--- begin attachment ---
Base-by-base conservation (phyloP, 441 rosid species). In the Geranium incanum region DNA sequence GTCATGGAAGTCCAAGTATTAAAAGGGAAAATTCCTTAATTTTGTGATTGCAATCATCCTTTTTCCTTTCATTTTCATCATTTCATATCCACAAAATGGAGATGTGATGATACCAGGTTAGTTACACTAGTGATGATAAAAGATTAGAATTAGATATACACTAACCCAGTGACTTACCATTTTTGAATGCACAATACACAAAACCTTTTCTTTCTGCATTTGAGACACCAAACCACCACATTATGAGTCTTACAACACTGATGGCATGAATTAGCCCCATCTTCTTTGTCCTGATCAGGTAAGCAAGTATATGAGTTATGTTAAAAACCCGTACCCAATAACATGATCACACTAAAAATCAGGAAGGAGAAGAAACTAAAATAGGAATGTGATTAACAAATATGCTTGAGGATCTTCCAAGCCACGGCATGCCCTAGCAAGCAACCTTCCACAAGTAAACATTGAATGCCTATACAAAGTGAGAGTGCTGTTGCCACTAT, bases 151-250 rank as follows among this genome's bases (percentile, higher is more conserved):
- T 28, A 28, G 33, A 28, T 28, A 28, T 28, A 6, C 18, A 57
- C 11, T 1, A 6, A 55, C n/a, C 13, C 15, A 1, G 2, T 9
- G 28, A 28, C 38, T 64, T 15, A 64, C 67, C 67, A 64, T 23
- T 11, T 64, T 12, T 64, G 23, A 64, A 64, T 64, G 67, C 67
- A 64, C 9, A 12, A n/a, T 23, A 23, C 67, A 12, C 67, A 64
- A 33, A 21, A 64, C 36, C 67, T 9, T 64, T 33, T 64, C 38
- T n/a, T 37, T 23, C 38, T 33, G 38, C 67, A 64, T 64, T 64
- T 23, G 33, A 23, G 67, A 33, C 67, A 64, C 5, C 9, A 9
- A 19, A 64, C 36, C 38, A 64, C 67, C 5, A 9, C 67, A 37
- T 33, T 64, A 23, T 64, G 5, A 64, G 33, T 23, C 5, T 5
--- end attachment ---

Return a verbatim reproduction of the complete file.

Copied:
Base-by-base conservation (phyloP, 441 rosid species). In the Geranium incanum region DNA sequence GTCATGGAAGTCCAAGTATTAAAAGGGAAAATTCCTTAATTTTGTGATTGCAATCATCCTTTTTCCTTTCATTTTCATCATTTCATATCCACAAAATGGAGATGTGATGATACCAGGTTAGTTACACTAGTGATGATAAAAGATTAGAATTAGATATACACTAACCCAGTGACTTACCATTTTTGAATGCACAATACACAAAACCTTTTCTTTCTGCATTTGAGACACCAAACCACCACATTATGAGTCTTACAACACTGATGGCATGAATTAGCCCCATCTTCTTTGTCCTGATCAGGTAAGCAAGTATATGAGTTATGTTAAAAACCCGTACCCAATAACATGATCACACTAAAAATCAGGAAGGAGAAGAAACTAAAATAGGAATGTGATTAACAAATATGCTTGAGGATCTTCCAAGCCACGGCATGCCCTAGCAAGCAACCTTCCACAAGTAAACATTGAATGCCTATACAAAGTGAGAGTGCTGTTGCCACTAT, bases 151-250 rank as follows among this genome's bases (percentile, higher is more conserved):
- T 28, A 28, G 33, A 28, T 28, A 28, T 28, A 6, C 18, A 57
- C 11, T 1, A 6, A 55, C n/a, C 13, C 15, A 1, G 2, T 9
- G 28, A 28, C 38, T 64, T 15, A 64, C 67, C 67, A 64, T 23
- T 11, T 64, T 12, T 64, G 23, A 64, A 64, T 64, G 67, C 67
- A 64, C 9, A 12, A n/a, T 23, A 23, C 67, A 12, C 67, A 64
- A 33, A 21, A 64, C 36, C 67, T 9, T 64, T 33, T 64, C 38
- T n/a, T 37, T 23, C 38, T 33, G 38, C 67, A 64, T 64, T 64
- T 23, G 33, A 23, G 67, A 33, C 67, A 64, C 5, C 9, A 9
- A 19, A 64, C 36, C 38, A 64, C 67, C 5, A 9, C 67, A 37
- T 33, T 64, A 23, T 64, G 5, A 64, G 33, T 23, C 5, T 5